Almost everyone has some type of asset: Regardless of whether an asset is personal or business owned, if it was acquired prior to the marriage, and you plan on continuing to own them during the marriage, it is advisable to get a prenup. In the event of a divorce, a prenup will dictate the distribution (or lack thereof) of premarital assets. A prenup also allows the original owner of said asset to retain it. In the event of a divorce, not only does this help to expedite the divorce process, since there is nothing to debate, but it also alleviates any stress or worry that you may not be able to keep the asset.
Divorce proceedings can take longer if finances need to be discussed: Since so many married couples end up co-mingling assets and other properties, it can be difficult to trace what is separate property and what is joint. A prenup can address whether or not there will be spousal support in the event of divorce, once again resolving a frequently battled topic without court intervention. Once again it helps to expedite the divorce process and alleviate any stress of ownership over the item. It is important to keep in mind, however, that the prenup must be deemed “fair” by the court at the time it is enforced.
Today, nearly half of all marriages end in divorce: Although it may not be the most romantic move, and brings into the realm of possibility that divorce can happen, it is important to protect yourself and your assets, since no one can predict how a marriage will turn out. Moreover, in the event of a divorce, you want to have some financial backing to fall on, as expenses and financial responsibilities can change drastically as a result of divorce.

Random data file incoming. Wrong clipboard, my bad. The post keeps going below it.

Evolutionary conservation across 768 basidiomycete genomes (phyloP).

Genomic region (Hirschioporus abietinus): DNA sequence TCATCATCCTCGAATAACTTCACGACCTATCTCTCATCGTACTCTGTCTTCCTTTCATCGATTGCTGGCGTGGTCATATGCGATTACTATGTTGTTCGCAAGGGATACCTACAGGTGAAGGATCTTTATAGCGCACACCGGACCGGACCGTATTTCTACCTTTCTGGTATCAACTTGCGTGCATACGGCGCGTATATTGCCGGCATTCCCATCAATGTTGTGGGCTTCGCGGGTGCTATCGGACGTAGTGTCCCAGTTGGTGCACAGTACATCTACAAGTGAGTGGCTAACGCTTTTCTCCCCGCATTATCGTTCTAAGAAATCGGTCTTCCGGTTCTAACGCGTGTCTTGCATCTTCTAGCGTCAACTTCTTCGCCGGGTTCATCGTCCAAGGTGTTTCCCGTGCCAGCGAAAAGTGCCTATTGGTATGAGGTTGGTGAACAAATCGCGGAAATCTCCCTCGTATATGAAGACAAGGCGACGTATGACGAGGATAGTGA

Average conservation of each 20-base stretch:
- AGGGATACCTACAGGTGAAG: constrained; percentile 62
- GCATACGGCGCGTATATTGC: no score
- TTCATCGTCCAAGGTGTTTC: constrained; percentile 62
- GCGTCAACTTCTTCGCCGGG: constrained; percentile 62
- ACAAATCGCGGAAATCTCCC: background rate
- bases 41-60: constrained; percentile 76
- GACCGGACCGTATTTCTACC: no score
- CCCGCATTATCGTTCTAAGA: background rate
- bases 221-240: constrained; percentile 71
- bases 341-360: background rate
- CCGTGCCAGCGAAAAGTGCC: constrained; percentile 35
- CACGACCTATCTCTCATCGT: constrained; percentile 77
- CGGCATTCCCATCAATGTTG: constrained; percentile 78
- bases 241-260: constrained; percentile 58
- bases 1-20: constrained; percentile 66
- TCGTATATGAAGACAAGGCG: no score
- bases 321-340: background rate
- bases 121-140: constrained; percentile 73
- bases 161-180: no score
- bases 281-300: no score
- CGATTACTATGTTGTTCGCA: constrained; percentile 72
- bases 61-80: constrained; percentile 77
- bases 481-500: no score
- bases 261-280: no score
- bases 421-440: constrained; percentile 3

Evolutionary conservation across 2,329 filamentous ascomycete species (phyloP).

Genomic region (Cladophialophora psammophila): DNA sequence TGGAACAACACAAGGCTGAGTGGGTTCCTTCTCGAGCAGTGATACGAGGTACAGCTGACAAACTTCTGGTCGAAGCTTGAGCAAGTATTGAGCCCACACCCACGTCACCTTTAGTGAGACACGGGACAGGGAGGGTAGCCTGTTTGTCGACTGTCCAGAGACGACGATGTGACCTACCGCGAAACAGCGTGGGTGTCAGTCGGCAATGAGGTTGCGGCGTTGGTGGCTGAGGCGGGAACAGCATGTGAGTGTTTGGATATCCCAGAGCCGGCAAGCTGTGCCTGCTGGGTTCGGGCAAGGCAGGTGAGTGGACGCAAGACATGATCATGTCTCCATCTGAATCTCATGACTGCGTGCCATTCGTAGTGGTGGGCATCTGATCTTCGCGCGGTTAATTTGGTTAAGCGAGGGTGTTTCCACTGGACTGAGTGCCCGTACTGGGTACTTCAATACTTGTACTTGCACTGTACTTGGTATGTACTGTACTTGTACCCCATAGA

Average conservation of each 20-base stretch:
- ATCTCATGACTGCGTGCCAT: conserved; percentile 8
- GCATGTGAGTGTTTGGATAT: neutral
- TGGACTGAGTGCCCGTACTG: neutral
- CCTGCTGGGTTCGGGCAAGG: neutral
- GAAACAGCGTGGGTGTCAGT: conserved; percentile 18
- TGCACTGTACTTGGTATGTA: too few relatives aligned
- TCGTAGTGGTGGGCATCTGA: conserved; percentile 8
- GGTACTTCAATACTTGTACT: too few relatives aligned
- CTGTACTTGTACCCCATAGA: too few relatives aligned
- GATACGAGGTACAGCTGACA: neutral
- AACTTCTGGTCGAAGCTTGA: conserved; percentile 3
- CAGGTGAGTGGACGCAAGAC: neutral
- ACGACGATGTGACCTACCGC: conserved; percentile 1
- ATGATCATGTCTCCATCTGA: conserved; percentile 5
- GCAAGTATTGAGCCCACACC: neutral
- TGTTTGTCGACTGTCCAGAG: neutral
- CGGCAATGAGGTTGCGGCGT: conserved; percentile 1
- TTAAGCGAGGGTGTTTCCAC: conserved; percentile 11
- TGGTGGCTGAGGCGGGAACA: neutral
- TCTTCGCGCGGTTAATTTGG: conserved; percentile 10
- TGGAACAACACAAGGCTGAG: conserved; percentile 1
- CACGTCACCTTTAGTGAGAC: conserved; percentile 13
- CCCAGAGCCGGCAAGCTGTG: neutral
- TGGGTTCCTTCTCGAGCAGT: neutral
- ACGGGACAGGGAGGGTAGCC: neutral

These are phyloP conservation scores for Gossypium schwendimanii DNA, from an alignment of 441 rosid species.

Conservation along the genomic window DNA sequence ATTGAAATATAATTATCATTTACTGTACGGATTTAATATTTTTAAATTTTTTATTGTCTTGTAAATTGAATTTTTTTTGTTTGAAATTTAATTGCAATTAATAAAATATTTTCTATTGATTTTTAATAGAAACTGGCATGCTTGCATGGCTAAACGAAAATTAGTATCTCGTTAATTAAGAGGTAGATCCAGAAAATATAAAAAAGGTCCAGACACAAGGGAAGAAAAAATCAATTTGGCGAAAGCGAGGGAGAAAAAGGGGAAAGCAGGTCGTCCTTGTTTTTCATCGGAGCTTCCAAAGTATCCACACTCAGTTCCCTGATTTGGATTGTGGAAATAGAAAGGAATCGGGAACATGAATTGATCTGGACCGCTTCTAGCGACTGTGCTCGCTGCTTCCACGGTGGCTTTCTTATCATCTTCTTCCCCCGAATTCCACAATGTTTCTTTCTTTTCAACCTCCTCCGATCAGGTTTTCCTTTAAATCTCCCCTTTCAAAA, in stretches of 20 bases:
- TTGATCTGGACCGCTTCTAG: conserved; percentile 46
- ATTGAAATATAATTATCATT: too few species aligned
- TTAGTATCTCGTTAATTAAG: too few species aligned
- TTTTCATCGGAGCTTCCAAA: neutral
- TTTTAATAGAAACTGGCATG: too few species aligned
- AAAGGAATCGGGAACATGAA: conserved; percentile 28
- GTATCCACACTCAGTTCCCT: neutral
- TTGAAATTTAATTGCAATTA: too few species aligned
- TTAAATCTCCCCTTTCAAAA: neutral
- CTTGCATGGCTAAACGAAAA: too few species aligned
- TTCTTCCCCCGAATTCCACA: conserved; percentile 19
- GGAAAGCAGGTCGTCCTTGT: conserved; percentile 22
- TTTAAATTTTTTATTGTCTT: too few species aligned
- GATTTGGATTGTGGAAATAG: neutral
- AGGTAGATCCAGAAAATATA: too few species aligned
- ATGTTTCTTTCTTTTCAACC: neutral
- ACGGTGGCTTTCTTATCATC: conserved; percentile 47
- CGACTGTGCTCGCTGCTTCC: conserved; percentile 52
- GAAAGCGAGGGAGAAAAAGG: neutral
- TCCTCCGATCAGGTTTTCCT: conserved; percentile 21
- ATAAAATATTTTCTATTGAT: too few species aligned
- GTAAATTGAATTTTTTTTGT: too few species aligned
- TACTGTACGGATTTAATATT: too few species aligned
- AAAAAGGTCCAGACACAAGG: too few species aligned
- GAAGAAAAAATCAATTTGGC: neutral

Since the possibility of divorce exists, a prenup is a wise move because financial distribution is one of the most complicated and dragged out matters in a divorce, and having it figured out beforehand would be preferred. Ultimately, the prenuptial marriage agreement will spell out how the financial aspects of the marriage are to be dealt with, without the need for discourse in the courtroom, and removes all ambiguity.